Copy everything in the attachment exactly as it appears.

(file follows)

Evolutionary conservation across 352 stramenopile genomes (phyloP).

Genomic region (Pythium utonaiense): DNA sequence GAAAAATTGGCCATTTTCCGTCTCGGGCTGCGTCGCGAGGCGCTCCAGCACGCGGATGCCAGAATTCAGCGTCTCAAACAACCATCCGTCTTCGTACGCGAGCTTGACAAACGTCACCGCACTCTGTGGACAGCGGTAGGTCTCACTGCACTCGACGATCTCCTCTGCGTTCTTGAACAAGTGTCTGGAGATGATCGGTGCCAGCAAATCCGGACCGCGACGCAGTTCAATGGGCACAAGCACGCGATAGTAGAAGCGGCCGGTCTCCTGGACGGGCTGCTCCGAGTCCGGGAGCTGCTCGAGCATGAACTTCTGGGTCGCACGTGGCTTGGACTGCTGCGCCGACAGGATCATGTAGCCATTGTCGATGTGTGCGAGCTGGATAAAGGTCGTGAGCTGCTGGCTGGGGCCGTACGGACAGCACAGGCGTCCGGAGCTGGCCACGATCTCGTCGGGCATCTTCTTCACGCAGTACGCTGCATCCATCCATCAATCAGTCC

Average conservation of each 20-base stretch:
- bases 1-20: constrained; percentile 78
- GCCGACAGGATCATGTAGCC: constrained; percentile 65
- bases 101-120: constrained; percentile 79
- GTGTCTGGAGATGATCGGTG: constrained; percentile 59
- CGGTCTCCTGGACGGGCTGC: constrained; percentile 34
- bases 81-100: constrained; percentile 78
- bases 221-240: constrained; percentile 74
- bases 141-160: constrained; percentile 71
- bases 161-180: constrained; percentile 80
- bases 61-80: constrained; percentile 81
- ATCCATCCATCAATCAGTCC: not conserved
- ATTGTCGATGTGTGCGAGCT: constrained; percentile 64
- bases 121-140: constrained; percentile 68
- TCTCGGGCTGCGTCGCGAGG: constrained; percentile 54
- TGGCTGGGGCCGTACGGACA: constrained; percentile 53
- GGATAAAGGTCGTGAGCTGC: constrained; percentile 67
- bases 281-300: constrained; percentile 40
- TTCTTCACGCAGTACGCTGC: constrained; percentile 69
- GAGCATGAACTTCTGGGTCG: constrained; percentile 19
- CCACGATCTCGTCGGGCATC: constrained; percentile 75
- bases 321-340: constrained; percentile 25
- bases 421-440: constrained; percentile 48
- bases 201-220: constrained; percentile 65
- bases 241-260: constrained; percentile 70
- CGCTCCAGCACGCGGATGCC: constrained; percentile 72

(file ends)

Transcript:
Evolutionary conservation across 352 stramenopile genomes (phyloP).

Genomic region (Pythium utonaiense): DNA sequence GAAAAATTGGCCATTTTCCGTCTCGGGCTGCGTCGCGAGGCGCTCCAGCACGCGGATGCCAGAATTCAGCGTCTCAAACAACCATCCGTCTTCGTACGCGAGCTTGACAAACGTCACCGCACTCTGTGGACAGCGGTAGGTCTCACTGCACTCGACGATCTCCTCTGCGTTCTTGAACAAGTGTCTGGAGATGATCGGTGCCAGCAAATCCGGACCGCGACGCAGTTCAATGGGCACAAGCACGCGATAGTAGAAGCGGCCGGTCTCCTGGACGGGCTGCTCCGAGTCCGGGAGCTGCTCGAGCATGAACTTCTGGGTCGCACGTGGCTTGGACTGCTGCGCCGACAGGATCATGTAGCCATTGTCGATGTGTGCGAGCTGGATAAAGGTCGTGAGCTGCTGGCTGGGGCCGTACGGACAGCACAGGCGTCCGGAGCTGGCCACGATCTCGTCGGGCATCTTCTTCACGCAGTACGCTGCATCCATCCATCAATCAGTCC

Average conservation of each 20-base stretch:
- bases 1-20: constrained; percentile 78
- GCCGACAGGATCATGTAGCC: constrained; percentile 65
- bases 101-120: constrained; percentile 79
- GTGTCTGGAGATGATCGGTG: constrained; percentile 59
- CGGTCTCCTGGACGGGCTGC: constrained; percentile 34
- bases 81-100: constrained; percentile 78
- bases 221-240: constrained; percentile 74
- bases 141-160: constrained; percentile 71
- bases 161-180: constrained; percentile 80
- bases 61-80: constrained; percentile 81
- ATCCATCCATCAATCAGTCC: not conserved
- ATTGTCGATGTGTGCGAGCT: constrained; percentile 64
- bases 121-140: constrained; percentile 68
- TCTCGGGCTGCGTCGCGAGG: constrained; percentile 54
- TGGCTGGGGCCGTACGGACA: constrained; percentile 53
- GGATAAAGGTCGTGAGCTGC: constrained; percentile 67
- bases 281-300: constrained; percentile 40
- TTCTTCACGCAGTACGCTGC: constrained; percentile 69
- GAGCATGAACTTCTGGGTCG: constrained; percentile 19
- CCACGATCTCGTCGGGCATC: constrained; percentile 75
- bases 321-340: constrained; percentile 25
- bases 421-440: constrained; percentile 48
- bases 201-220: constrained; percentile 65
- bases 241-260: constrained; percentile 70
- CGCTCCAGCACGCGGATGCC: constrained; percentile 72